DAF Ford & Slater opens £150,000 Workshop

DAF Workshop

DAFs Ford & Slater dealer group has invested £150,000 into a new workshop at its Leicester site.

The company claims the new facility will help support subcontractors, and combat the increased volume of work brought on since gaining Stage 2 Type Approval.

Stage 2 Type Approval allows the vehicle built by the manufacturer to go on to a second stage builder for modifications. For example, a DAF CF chassis cab would go on to a second manufacturer to have a body fitted.  The second stage builder completes the vehicle using system components approved by the first manufacturer.

The dealer group’s new Type Approval covers the fitment of over 100 components across DAF’s LF, CF, and XF ranges. DAF said it also ensures that the dealership can maintain consistency, traceability and quality of installations without the need for IVAs (Individually Voluntary Arrangements).

Ford & Slater’s joint MD, Tim Strevens, said: “We received our first batch of Type Approvals in April 2019 and have since received five more covering nine models. This means our Type Approval covers the specification of around 5,000 of the new DAF trucks sold annually.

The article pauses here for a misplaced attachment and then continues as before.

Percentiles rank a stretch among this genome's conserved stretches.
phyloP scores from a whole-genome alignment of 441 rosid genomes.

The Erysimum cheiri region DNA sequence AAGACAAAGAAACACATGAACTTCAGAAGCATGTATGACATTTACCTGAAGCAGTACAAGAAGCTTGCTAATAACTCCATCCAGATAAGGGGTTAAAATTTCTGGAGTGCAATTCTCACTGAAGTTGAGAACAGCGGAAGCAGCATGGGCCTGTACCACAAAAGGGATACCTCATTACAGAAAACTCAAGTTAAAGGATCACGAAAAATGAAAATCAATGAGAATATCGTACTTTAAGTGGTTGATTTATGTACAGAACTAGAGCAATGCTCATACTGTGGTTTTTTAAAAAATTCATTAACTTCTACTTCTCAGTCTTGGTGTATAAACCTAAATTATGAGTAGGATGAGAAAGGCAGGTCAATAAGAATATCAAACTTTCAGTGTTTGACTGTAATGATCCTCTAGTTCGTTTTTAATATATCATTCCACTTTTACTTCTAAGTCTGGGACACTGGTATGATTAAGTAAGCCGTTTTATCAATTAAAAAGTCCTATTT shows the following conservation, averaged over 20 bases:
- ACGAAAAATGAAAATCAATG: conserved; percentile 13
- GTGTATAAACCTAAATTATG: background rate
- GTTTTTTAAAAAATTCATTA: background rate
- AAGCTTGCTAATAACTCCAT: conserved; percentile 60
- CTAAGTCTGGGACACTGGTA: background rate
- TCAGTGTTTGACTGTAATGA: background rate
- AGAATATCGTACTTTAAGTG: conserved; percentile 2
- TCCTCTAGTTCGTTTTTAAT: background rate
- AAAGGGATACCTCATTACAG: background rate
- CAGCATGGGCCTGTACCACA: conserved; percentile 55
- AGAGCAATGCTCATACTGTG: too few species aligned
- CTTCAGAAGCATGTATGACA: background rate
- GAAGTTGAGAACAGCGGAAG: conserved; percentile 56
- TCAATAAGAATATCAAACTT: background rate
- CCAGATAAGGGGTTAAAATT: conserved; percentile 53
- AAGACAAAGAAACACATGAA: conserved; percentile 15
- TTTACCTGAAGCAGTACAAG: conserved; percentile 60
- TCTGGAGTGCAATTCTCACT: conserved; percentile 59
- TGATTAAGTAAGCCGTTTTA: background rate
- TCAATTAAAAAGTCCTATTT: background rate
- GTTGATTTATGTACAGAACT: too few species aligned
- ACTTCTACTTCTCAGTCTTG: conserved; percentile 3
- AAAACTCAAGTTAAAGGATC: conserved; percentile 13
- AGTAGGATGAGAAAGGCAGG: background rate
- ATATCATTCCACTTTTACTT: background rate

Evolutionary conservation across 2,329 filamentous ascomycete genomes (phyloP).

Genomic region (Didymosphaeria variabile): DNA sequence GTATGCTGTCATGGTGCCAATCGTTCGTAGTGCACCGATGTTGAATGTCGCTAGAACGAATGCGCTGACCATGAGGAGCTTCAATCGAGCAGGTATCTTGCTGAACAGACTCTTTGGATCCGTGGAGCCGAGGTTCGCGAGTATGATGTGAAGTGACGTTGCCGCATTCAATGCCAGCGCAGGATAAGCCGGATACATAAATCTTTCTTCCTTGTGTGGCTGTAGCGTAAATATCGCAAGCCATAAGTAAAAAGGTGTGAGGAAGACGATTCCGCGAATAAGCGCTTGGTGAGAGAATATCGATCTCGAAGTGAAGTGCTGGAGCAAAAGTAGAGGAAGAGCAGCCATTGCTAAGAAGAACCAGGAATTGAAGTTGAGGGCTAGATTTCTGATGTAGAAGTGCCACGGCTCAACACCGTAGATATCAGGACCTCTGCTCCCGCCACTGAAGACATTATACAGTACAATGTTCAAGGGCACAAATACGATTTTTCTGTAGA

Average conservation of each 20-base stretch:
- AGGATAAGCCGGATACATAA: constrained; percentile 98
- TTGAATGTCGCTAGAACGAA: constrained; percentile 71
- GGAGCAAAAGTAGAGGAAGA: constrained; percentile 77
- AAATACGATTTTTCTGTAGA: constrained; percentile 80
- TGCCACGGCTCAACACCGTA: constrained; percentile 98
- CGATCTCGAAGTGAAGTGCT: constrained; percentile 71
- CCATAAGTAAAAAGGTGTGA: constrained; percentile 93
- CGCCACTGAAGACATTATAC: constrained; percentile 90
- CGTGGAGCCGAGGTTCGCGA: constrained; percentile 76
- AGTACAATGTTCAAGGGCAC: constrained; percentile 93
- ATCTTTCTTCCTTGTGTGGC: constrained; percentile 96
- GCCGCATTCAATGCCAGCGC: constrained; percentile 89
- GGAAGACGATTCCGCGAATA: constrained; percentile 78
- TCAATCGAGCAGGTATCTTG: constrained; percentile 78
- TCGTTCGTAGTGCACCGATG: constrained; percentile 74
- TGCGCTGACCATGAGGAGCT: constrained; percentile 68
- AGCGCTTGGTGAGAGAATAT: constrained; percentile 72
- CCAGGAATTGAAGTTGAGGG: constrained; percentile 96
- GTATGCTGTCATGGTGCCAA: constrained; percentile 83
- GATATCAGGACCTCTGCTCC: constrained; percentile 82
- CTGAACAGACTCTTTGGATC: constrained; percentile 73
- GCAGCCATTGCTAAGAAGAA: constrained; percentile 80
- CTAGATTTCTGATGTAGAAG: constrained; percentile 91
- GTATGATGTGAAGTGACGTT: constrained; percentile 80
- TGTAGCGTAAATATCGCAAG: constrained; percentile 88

“As the volume of vehicles going through our Leicester site increases, this new building will ensure we continue to support our sub-contractors and give them an environment to work in safely and efficiently. It’s a win for us, our sub-contractors and most-of-all, our customers,” Strevens concluded.

Three men who fly-tipped waste have received suspended prison sentences

Environment Agency

Three men who fly-tipped waste have received suspended prison sentences. Daniel Worboys, Jason Newman and Sidney Simpson were convicted following an investigation by the Environment Agency. Worboys was sentenced to 12 weeks’ imprisonment, suspended for 12 months, and ordered to pay £1,500 compensation. Trading as Rubbish Clearance Portsmouth, he admitted collecting waste from customers that he deposited at a site near Havant and did not use correct paperwork.

Newman was sentenced to 12 weeks’ imprisonment, suspended for 12 months, and ordered to pay £1,000 in compensation. Newman, trading as What a Load of Rubbish, dumped waste he had collected from a housing association and a landlord as part of a house clearance. He also did not use correct paperwork. The trading name What a Load of Rubbish has no connection to any company of the same or similar name.

Simpson was sentenced to 12 weeks’ imprisonment, suspended for 12 months, and ordered to pay £1,000 compensation. Trading as S&S Clearances, he was employed to clear household and business waste from a church in Portsmouth by the pastor.